Antarctica's highest point, Mount Vinson, as seen from space.
While most people were relaxing on Christmas Eve, teen mountain climber Jordan Romero was busy becoming the youngest person to climb the highest mountains on each of the world's seven continents.
Romero, a 15-year-old American, climbed Antarctica's Mount Vinson on Dec. 24, reported the AFP. The climb put Romero ahead of Britain's George Atkinson, who completed all seven summits in May at the age of 16.
"We're at the roof of Antarctica," a member of Team Jordan said in a webcast from near the 16,067-foot (4,897-meter) peak of Mount Vinson, the AFP reported.
Romero is also the youngest person to climb Mount Everest, the world's tallest mountain, when he reached the summit at the age of 13, on May 22, 2010. The previous record for youngest to climb Everest was held by Ming Kipa of Nepal who was 15 years old when she reached the summit in 2003.
Romero has been scaling the continental giants since 2006, when, along with his father and his father's girlfriend, he climbed Africa's Mount Kilimanjaro in Tanzania, which stands at 19,341 feet (5,895 m).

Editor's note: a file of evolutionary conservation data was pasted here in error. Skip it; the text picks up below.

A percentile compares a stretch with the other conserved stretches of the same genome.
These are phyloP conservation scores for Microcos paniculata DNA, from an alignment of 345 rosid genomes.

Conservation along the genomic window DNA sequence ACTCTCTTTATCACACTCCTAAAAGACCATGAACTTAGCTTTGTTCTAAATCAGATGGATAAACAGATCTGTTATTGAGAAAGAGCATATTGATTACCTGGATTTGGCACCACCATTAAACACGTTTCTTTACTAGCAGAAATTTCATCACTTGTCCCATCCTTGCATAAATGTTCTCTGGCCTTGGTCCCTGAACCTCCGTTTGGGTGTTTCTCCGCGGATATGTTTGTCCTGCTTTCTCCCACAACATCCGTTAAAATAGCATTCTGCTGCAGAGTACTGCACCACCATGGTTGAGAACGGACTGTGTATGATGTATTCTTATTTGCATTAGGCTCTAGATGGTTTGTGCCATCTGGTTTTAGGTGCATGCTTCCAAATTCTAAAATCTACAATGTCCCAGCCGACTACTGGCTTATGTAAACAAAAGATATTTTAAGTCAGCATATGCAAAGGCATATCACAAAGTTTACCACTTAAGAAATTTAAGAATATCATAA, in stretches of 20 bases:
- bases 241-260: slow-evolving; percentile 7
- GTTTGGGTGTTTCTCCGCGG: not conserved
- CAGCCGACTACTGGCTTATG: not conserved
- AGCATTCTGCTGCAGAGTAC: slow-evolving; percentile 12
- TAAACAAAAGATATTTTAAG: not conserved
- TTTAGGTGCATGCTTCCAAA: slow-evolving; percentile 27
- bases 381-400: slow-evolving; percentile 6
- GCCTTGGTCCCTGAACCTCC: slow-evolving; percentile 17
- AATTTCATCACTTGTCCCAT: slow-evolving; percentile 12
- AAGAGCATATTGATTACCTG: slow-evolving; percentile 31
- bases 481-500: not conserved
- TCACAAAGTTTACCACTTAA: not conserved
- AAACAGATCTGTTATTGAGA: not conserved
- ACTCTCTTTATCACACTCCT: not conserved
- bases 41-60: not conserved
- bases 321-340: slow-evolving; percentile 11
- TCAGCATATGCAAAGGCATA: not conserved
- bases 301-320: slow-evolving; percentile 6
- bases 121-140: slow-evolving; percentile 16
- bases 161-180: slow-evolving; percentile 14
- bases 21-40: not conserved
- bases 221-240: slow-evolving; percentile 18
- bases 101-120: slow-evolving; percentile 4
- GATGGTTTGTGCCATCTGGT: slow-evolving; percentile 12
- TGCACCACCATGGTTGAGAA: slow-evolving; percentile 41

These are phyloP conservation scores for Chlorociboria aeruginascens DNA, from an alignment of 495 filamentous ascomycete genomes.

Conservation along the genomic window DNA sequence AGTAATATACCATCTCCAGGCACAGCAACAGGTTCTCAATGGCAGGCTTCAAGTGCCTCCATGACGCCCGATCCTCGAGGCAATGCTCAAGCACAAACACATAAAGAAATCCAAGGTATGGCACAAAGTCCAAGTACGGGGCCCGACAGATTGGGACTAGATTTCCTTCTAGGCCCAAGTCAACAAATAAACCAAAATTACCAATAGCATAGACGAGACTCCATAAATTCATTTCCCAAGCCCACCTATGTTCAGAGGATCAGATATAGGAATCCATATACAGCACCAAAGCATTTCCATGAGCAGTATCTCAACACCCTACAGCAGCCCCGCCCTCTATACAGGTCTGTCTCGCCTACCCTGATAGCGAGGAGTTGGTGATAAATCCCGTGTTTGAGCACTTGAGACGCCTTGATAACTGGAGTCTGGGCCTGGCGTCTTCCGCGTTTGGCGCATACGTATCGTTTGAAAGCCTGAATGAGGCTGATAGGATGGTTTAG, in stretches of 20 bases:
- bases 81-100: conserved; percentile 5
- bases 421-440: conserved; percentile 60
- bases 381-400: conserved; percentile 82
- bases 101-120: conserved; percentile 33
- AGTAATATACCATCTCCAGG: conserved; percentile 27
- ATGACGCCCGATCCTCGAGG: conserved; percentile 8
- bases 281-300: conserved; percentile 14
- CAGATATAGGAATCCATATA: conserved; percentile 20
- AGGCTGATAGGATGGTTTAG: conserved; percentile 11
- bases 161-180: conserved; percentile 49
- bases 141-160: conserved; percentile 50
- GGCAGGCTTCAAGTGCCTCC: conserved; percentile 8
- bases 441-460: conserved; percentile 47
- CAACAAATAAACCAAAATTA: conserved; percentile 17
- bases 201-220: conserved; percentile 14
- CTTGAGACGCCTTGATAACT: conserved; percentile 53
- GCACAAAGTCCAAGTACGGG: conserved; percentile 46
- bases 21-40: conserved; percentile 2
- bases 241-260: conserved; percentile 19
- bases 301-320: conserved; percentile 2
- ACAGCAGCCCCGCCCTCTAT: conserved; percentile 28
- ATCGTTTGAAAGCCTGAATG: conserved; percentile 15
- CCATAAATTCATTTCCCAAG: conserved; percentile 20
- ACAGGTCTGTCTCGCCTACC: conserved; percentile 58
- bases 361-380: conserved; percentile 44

Romero has also climbed Mount Aconcagua in Argentina (22,841 feet; 6,962 m), Mount McKinley in Alaska (20,320 feet; 6,194 m), Mount Elbrus in Russia (18,510 feet; 5,642 m), and the Carstensz Pyramid in Indonesia (16,023 feet; 6,194 m).
New laws may keep Romero's record intact. Romero was 13 when he scaled Everest in May 2010, but climbers now must be 16 years old to climb Everest from the Nepali side and 18 years old to climb from the Tibetan side.
Romero's hobby isn't cheap. For example, to buy a permit to hike the Nepalese side of Everest, the price is $25,000. Money collected by the Nepalese government for the permit goes toward ensuring that Mount Everest is kept pristine, as it is considered holy by the local villagers.
That price includes only the cost of admission to the mountain — guided tours and accommodations are extra.
The total price to climb Everest can easily add up to over $200,000, according to the U.S. Federal Aviation Administration, once transportation, mountaineering guides, oxygen bottles, tents and communication devices are included.
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